Kansas City Leaders Need to Get a Handle on Crime Situation—Now
Frequent Show-Me Institute readers are likely familiar with our analysts’ concerns about violent crime in St. Louis, but many of those critiques apply to the state’s largest city, Kansas City, as well. The City of Fountains is presently on pace to blow by last year’s homicide count of 171 killings, which was the city’s second highest on record. It appears Kansas City officials finally believe something has to be done about the murder problem—possibly because the Royals are hinting that they might leave the city entirely.
The Violent Crime Reduction Initiative first unveiled at a news conference in mid-May and doubled down on by officials Wednesday after the latest spike in violence involves what’s described as an aggressive collaboration between police and a host of other groups, who have ventured into some of the poorest neighborhoods to knock on doors, offering social services, and promising enhanced city services to further spread the gospel of crime prevention.
Several community activists and those working with KCPD say the new strategy encourages more collaboration between police and local organizations. But they also say it’s not all that new of a concept. Others are even less optimistic, pointing to a fractured relationship between police and the community, and a focus on criminals instead of the underlying causes of violence. [Emphasis mine]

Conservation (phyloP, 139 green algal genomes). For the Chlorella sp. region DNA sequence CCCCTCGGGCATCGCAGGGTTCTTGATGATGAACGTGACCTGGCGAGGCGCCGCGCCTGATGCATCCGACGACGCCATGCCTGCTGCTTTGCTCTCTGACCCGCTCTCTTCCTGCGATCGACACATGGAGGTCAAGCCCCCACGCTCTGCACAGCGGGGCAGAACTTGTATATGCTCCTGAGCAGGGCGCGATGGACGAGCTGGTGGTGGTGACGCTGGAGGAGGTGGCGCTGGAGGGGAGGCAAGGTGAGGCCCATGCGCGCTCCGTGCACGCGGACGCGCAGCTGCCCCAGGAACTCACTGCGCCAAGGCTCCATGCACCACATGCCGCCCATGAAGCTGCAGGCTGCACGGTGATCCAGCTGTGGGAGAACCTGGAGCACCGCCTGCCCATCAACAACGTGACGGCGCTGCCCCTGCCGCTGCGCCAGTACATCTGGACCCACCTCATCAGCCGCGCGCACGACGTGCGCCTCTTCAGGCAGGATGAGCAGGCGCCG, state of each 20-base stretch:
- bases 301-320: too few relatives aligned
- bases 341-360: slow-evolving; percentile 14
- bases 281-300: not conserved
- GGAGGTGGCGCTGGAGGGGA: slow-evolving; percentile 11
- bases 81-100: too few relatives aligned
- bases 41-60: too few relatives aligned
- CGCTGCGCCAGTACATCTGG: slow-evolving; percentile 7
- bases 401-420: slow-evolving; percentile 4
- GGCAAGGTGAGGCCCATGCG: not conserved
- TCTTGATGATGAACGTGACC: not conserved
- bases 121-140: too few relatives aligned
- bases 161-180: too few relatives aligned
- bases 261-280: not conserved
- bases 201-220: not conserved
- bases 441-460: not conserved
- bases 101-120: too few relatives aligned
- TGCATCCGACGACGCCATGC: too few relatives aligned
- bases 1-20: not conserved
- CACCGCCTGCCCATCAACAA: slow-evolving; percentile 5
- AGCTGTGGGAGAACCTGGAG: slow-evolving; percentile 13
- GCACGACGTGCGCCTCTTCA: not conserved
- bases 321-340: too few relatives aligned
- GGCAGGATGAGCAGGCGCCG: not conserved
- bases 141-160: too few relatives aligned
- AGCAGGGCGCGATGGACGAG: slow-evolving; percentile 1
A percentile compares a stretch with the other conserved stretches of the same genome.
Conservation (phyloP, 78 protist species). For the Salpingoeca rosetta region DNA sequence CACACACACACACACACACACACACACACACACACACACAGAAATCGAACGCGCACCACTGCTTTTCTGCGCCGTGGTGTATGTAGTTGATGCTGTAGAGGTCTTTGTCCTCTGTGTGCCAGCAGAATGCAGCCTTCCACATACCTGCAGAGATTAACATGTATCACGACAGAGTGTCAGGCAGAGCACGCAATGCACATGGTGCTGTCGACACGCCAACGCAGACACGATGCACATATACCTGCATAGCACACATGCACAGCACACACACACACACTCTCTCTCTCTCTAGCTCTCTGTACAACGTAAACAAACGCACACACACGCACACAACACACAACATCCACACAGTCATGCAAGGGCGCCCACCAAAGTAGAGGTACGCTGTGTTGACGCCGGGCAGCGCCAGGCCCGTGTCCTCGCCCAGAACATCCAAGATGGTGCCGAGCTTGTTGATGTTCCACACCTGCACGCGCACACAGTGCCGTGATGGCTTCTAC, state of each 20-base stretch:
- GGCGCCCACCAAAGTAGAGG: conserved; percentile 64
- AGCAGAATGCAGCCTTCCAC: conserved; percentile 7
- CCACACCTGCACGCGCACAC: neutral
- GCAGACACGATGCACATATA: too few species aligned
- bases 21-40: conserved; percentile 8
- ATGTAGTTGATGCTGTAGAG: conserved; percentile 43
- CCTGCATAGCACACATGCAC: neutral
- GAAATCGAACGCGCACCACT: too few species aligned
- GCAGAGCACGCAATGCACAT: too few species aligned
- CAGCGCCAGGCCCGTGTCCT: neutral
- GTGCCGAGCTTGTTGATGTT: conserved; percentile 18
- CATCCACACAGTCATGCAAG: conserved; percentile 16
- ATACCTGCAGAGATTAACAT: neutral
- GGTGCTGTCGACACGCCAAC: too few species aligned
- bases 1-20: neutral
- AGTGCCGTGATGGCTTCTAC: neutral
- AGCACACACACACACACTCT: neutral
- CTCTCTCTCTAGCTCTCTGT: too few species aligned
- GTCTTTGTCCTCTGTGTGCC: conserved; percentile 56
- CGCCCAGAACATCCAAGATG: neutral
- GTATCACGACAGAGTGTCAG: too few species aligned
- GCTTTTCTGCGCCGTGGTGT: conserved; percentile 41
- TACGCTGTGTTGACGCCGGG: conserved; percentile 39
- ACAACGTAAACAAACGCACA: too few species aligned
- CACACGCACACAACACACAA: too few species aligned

With continuing attempts at defunding the police, city leaders have done a bang-up job of making Kansas City less safe. While I’m as big a booster as any of my hometown, it’s become increasingly isolated from the rest of the state in its effort to adopt California’s prerogatives rather than Missouri’s.
Like most things involving human interactions, Kansas City’s crime problem is complex. But it shouldn’t take, or appear to take, a professional sports team considering a new home in a neighboring city and county for Kansas City officials to get serious about their most fundamental charge of public safety. Sure, it may be more fun as a government official to show up to parades and wear construction helmets at groundbreakings, but the hard work of governing is far more mundane—and far more important—than waving a pennant during winning years and taking credit by proxy for the athletes assembled by the city’s professional sports franchises.
Kansas City officials need to get back to basics—not just to keep the Royals, but because it’s what they owe all their citizens. We’ll see if it’s too late to keep the baseball team, but to hear the governor talk about it, it’s possible that cake is already baked.